[HasSelfValidation]
public class AttributeCustomer
{
    …
}

 

Then, we write our validation logic by putting SelfValidation attribute on the top of the method which executes the validations.

[SelfValidation]
public void Validate(ValidationResults validationResults)
{
    var age = DateTime.Now.Year - DateTime.Parse(BirthDate).Year;

    // Due to laws, only customers older than 18 can be registered 
    // to system and allowed to order products
    if (age < 18)
    {
        validationResults.AddResult(
            new ValidationResult("Customer must be older than 18",
                this,
                "BirthDate",
                null,
                null));
    }
}

Validators Created Programmatically

This approach is different from the others because validation rules are created programmatically and executed independent of the type.

First, we define our validation rules:

Validator[] validators = new Validator[] 
{ 
    new NotNullValidator(false, "Value can not be NULL."),
    new StringLengthValidator(5, RangeBoundaryType.Inclusive, 
	5, RangeBoundaryType.Inclusive,  "Value must be between {3} and {5} chars.")
};

Then, we add them into one of the composite validators depending on your preference.

var validator = new AndCompositeValidator(validators);

In this example, we check Value to be tested… if it is not null and it has five exact characters.

Finally, I want to mention about the validations against collections. Actually, it is similar to the validations for objects.

// Initialize our object and set the values
var customer = new AttributeCustomer();
            
FillCustomerInfo(customer);

// Create a list of objects and add the objects to be tested to the list
List<AttributeCustomer> customers = new List<AttributeCustomer>();
customers.Add(customer);

// Initialize our validator by providing the type of objects in the list and validate them
Validator cusValidator = new ObjectCollectionValidator(typeof(AttributeCustomer));
ValidationResults valResults = cusValidator.Validate(customers);

// Show our validation results
ShowResults(valResults);

 

First thought was to use the MVC answer to validation – DataAnnotations, so why can’t we do this?

WCF is technology for exposing services and it does it in interoperable way. Data contract exposed by the service is just create for data. It doesn’t matter how many fancy attributes you use on the contract or how many custom logic you put inside get and set methods of the property. On the client side you always see just the properties.

The reason for this is that once you expose the service it exposes all its contracts in interoperable way – service and operation contracts are described by WSDL and data contracts are described by XSD. XSD can describe only structure of data but no logic. The validation itself can be in some limited way be described in XSD but .NET XSD generator doesn’t do this. Once you add service reference to your WCF service the proxy generator will take WSDL and XSD as a source and create your classes again without all that attributes.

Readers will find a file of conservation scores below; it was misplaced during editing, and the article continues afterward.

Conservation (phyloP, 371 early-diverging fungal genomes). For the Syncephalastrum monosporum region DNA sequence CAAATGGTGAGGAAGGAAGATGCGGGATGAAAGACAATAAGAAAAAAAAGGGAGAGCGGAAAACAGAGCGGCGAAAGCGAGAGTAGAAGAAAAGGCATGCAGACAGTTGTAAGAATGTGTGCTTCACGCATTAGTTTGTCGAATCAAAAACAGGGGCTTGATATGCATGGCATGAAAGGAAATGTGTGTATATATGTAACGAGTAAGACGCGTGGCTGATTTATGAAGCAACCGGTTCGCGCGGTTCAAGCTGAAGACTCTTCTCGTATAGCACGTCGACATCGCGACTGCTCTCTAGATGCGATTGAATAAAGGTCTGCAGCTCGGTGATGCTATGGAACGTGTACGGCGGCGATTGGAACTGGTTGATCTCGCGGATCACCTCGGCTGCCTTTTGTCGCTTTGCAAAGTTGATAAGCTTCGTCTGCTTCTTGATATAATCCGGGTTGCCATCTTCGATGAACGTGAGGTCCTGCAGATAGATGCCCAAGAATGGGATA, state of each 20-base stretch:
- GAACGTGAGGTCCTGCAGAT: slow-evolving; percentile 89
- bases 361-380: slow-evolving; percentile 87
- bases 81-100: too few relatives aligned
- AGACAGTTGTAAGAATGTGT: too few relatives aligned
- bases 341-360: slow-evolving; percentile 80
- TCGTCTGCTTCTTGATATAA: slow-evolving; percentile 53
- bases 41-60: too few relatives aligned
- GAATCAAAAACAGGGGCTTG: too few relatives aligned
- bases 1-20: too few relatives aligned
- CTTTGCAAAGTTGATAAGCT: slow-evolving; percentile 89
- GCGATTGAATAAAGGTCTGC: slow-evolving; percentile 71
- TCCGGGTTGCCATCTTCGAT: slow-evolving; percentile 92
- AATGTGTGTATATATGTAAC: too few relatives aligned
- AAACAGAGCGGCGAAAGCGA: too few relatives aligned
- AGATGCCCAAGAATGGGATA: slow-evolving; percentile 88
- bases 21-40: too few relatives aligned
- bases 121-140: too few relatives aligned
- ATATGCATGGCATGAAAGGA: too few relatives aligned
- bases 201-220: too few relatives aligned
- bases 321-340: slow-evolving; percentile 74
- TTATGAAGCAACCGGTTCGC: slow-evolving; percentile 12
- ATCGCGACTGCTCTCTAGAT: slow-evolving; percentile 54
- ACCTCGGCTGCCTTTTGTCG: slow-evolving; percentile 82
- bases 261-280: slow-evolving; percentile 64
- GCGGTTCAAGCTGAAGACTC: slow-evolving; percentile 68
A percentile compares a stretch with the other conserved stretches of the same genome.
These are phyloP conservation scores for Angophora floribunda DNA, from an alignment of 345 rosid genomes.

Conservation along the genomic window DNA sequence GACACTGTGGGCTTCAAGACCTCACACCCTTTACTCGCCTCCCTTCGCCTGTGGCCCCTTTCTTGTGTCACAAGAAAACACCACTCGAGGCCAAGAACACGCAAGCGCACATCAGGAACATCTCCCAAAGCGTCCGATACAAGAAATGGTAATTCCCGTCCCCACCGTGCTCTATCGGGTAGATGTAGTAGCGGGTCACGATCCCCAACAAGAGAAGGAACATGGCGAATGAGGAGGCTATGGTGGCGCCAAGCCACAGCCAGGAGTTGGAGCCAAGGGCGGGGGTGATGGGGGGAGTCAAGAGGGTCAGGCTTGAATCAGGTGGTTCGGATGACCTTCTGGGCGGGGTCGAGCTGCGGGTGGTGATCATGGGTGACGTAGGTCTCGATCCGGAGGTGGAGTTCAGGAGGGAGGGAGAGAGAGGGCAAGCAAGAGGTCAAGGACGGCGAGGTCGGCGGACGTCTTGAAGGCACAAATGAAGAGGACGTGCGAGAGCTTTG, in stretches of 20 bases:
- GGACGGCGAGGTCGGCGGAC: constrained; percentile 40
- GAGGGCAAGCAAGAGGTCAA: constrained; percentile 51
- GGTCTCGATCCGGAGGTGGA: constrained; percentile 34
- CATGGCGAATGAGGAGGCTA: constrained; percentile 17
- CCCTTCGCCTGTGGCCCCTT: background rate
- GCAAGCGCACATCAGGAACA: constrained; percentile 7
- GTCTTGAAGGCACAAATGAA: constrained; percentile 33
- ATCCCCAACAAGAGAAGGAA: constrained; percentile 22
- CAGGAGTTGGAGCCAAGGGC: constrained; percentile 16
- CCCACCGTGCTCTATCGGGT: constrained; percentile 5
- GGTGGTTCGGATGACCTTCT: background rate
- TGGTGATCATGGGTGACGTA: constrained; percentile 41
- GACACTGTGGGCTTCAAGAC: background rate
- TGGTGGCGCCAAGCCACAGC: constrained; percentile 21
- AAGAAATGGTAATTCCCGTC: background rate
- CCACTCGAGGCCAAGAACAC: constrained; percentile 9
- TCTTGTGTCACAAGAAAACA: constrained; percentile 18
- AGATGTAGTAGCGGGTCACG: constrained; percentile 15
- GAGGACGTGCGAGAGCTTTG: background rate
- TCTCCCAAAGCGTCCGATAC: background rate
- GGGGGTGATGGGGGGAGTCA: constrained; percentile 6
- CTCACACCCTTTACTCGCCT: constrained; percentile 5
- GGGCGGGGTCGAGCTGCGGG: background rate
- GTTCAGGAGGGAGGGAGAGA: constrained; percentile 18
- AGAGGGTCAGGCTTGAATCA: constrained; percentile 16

If you want to have client side validation you should in the first place implement that validation on the client side – it can be done by using buddy classes for partial classes used by WCF proxy. If you want to have a maintenance nightmare and you don’t want to use this way you must share assembly with your entities between your WCF client and WCF service and reuse those types when adding service reference. This will create tight coupling between your service and ASP.NET MVC application.

What about Microsoft.Practices.EnterpriseLibrary.Validation.Validators?

This is a possible solution to the WCF layer, but what this does not provide is a process to pass the validation back to the UI for JavaScript validation, which you get from DataAnnotations.

It may be worth using both the DataAnnotations and the Enterprise Library validation block together.

One question still to remain, is if the validation fails in the Services layer (WCF) how does the validation message get passed to the calling WCF client?

In general, when working with an MVC/ASP.NET web application, you would typically want to do validation on the client-side as well as on the server side. Whilst the custom validation is simple enough, you’d have to duplicate it on the client and server, which is annoying – now you have two places to maintain a single validation routine.

So what else can we use?

First of all, do not throw Exceptions as a way of validating data – that’s a way too expensive operation, instead of graceful handling of invalid data.

If you would like to see some sample code take a look at Microsoft Enterprise Library 5.0 – Introduction to Validation Block by Ercan Anlama

ELValidation_src.zip (772.17 kb)

 

We’ve looked at all possible validation options, now the searching question is how do pass the validation over WCF to the WCF client for validation?  to be continued……